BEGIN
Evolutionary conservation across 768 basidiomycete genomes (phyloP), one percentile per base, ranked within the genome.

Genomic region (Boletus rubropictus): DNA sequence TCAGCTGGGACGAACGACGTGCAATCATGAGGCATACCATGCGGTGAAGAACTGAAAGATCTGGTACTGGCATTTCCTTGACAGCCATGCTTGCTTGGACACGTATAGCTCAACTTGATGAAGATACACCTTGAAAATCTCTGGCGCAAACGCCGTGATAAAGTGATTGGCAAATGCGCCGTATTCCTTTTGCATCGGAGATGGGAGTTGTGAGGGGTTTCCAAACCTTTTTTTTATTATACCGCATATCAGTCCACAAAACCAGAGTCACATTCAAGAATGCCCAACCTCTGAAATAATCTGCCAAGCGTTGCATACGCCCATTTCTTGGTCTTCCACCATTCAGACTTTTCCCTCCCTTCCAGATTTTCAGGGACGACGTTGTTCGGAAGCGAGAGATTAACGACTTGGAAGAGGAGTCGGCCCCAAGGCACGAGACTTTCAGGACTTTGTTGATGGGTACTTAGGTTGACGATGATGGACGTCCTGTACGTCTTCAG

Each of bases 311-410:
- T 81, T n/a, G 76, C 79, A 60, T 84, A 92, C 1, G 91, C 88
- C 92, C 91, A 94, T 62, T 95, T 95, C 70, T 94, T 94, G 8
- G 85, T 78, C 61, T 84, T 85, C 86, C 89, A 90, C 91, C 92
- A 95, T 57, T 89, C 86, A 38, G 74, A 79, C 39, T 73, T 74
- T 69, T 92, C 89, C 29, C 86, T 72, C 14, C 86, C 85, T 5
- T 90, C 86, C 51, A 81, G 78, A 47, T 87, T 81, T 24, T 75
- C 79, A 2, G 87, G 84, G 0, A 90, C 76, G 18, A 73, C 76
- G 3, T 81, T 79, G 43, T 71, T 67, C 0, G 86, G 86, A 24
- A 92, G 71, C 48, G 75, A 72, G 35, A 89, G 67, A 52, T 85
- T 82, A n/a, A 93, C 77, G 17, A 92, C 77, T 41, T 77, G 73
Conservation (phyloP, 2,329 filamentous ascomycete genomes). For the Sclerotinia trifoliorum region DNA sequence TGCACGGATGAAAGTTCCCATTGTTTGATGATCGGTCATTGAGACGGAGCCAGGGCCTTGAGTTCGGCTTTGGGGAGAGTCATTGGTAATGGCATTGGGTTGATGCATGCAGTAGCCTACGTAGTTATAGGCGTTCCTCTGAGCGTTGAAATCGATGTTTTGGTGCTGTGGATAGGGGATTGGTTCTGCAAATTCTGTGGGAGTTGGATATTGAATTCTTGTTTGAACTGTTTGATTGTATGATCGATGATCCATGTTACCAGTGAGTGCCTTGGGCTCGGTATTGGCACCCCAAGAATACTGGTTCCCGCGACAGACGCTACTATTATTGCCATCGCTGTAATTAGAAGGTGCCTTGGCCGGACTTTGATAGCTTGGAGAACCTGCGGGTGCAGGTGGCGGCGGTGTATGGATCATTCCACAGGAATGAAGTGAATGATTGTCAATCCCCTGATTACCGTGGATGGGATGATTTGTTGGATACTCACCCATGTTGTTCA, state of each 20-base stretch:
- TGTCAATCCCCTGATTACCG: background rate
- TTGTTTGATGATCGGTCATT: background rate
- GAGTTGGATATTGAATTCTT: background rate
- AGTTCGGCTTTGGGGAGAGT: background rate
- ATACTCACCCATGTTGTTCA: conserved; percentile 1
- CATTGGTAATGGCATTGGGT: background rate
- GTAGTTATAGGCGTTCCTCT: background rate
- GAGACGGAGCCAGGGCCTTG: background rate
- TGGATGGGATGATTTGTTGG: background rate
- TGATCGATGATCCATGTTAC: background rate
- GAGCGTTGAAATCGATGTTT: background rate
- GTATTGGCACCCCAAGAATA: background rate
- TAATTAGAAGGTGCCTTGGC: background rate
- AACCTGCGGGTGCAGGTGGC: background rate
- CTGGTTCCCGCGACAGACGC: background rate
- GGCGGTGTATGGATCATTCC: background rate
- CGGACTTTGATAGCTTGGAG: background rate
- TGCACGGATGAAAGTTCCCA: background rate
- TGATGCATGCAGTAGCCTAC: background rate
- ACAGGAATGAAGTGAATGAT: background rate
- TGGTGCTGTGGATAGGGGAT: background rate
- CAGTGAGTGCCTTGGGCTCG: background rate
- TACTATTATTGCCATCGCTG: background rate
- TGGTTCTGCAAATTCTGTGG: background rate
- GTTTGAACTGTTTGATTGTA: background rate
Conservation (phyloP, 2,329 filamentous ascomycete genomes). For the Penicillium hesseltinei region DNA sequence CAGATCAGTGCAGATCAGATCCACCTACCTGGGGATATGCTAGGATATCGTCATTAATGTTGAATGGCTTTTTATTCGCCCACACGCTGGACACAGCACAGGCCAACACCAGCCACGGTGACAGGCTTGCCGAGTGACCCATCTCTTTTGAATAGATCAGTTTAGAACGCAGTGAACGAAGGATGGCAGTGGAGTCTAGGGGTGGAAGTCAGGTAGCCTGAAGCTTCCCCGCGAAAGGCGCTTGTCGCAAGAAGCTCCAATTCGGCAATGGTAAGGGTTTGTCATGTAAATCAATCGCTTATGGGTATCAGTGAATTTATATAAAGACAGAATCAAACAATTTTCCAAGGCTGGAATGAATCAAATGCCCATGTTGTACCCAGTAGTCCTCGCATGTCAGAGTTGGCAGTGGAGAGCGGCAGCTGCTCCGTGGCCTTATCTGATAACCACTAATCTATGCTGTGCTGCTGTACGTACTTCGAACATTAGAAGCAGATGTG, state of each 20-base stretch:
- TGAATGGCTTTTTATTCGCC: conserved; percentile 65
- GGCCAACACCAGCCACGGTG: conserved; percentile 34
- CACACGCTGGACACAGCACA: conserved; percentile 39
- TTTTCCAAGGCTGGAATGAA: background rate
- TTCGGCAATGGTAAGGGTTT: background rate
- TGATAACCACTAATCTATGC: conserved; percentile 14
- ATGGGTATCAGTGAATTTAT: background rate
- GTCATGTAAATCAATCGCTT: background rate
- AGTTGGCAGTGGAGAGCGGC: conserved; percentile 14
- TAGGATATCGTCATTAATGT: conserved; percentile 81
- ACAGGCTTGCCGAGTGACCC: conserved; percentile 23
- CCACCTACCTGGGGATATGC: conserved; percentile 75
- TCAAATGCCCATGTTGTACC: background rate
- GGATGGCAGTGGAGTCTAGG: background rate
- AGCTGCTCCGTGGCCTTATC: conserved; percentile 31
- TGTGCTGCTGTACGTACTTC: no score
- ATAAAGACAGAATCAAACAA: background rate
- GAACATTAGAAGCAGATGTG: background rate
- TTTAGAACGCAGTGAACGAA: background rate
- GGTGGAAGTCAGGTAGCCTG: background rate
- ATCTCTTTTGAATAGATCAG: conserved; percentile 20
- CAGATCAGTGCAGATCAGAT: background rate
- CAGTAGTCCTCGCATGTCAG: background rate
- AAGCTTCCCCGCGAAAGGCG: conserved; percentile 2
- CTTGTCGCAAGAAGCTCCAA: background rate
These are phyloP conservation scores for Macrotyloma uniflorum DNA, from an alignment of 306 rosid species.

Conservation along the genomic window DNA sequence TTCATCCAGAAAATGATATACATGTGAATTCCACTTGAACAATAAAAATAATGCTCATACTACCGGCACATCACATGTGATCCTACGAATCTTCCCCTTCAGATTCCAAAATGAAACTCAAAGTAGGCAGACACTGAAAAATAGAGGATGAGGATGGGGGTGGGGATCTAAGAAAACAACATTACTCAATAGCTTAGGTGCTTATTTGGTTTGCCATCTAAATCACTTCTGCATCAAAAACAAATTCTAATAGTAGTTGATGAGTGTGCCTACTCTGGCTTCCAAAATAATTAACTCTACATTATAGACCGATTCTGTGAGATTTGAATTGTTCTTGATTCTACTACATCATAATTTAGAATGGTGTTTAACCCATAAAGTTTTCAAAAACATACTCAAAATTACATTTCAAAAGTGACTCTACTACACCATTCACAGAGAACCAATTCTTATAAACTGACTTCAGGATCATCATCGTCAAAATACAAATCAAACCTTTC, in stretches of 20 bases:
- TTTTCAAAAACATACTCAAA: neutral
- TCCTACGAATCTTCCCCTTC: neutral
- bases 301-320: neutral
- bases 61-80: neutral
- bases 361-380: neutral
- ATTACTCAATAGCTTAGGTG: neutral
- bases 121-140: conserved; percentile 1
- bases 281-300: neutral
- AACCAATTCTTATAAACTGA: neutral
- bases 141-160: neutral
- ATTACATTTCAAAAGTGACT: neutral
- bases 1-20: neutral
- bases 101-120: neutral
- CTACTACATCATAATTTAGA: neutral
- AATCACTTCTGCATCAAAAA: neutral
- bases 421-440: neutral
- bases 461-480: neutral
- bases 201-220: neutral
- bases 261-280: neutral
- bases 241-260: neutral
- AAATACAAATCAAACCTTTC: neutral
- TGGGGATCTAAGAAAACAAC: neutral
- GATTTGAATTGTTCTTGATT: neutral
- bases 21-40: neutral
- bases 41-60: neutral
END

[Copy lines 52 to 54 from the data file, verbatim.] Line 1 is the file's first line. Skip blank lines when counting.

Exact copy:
- CCACCTACCTGGGGATATGC: conserved; percentile 75
- TCAAATGCCCATGTTGTACC: background rate
- GGATGGCAGTGGAGTCTAGG: background rate